On November 27, 2020, the Biogen and Sage collaboration agreement was announced. Two clinical stage assets were chosen for co-development: Zuranolone and SAGE-324. Japan, Taiwan and Korea were excluded because Sage already had a collaboration agreement in place with Shionogi in those regions. The companies will jointly develop and commercialize the assets in the U.S., while Biogen will have all rights outside the U.S. An upfront payment of $875 million will be made by Biogen to Sage. In addition, Biogen will invest $650 million in Sage, with 6.2 million shares purchased at $104.14, a significant premium. In addition, if successful, milestone payments could go up to $1.6 billion. In the U.S. the companies will split profits. Outside the U.S. Biogen will pay royalties tiered between the high teens and low twenties.

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The deal is clearly great for Sage, which now should have over $2 billion in cash. In turn Sage is giving up significant potential revenue and profits should the assets get commercial approval and generate significant sales. With 6.2 million Sage shares Biogen will be about a 10% owner, so even the Sage retention of partial rights in the U.S. should help Biogen, again assuming success. Clearly the deal will appear to be bad to shareholders of both companies should Zuranolone and SAGE-324 both bomb either in clinical trials or, if approved, in the marketplace. An evaluation of those assets and the Sage platform are keys to good decision making by investors.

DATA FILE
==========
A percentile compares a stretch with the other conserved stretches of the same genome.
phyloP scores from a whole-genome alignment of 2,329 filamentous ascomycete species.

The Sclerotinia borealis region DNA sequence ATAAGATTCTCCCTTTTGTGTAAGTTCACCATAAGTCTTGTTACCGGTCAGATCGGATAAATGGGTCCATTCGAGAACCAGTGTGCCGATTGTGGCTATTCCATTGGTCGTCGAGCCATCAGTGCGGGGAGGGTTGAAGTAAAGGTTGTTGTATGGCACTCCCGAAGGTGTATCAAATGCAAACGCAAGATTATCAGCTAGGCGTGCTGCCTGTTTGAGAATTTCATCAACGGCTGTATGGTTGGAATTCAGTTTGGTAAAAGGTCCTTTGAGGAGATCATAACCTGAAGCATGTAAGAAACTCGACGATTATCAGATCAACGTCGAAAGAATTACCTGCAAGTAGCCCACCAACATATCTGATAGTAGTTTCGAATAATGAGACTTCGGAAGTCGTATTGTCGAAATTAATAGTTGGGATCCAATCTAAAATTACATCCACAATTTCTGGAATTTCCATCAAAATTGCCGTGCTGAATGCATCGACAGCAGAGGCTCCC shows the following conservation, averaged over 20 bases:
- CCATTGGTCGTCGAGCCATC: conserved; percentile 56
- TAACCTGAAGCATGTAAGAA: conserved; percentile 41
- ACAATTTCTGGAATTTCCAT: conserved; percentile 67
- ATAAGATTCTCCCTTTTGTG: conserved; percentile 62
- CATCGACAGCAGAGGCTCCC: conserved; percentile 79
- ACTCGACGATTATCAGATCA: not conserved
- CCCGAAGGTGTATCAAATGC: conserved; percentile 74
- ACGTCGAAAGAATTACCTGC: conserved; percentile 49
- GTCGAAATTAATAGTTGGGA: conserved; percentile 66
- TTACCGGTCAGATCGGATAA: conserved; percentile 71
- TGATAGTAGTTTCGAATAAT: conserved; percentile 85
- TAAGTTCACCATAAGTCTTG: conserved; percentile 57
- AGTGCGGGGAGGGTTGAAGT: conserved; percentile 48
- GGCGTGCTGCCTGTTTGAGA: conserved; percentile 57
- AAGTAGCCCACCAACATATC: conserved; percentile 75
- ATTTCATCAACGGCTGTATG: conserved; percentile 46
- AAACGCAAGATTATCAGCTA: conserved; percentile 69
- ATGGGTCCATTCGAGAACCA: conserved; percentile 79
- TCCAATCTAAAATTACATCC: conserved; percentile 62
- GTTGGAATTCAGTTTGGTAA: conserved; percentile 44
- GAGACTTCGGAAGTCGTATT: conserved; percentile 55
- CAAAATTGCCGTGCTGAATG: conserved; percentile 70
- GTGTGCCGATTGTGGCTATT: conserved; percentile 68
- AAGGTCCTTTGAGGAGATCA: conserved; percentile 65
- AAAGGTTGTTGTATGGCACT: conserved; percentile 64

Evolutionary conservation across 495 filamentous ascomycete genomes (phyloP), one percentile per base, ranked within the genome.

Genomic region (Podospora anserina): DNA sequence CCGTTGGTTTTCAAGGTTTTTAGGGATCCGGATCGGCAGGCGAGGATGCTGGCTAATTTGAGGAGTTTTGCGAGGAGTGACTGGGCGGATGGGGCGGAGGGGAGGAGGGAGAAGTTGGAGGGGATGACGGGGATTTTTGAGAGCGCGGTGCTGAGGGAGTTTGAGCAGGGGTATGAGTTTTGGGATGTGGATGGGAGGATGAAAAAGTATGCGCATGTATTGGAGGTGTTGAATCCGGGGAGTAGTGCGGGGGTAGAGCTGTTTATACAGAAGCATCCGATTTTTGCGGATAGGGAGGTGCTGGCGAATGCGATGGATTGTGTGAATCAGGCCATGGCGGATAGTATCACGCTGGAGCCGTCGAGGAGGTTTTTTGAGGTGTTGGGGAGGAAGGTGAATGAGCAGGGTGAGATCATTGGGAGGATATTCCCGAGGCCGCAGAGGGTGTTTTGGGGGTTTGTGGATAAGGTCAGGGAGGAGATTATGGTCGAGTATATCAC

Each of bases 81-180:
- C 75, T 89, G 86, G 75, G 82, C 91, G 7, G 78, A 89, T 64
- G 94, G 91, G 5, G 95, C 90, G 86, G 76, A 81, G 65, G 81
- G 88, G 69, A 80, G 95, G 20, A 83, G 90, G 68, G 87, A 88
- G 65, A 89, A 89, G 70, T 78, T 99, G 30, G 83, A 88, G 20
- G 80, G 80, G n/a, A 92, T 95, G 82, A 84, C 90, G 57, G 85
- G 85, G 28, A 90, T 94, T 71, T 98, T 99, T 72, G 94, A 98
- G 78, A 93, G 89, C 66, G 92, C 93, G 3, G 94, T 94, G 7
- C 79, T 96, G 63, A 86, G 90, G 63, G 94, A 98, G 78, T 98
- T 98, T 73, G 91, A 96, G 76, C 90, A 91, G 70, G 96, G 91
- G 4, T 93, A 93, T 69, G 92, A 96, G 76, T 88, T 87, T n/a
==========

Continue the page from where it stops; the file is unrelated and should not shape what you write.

Zulresso and the Sage Platform

Zulresso (brexanolone) was approved by the FDA to treat postpartum depression on March 19, 2019. It is a relatively fast acting steroid that modulates GABA receptors, which are inhibitors of neural activity. It has some drawbacks which caused the FDA to restrict its availability to an REMS (risk evaluation and mitigation strategies) program. It has a relatively long administration time, requiring 60 hours by injection. Sedation and even loss of consciousness can be a side effects. On the positive side, depression symptoms were reduced as early as 24 hours after initiation, there was a statistically significant reduction in symptoms after 60 hours, and the reduction remained effective during a thirty day follow-up period.

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Image source: Zulresso.com

Given the extremely low rate of uptake, I do not see Zulresso as financially significant to the future of Sage. I see it as validating the platform and showing that Sage is capable of getting a new medicine through clinical trials to regulatory agency approval. It sets the stage for Zuranolone and other pipeline assets.

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Source: Sage Therapeutics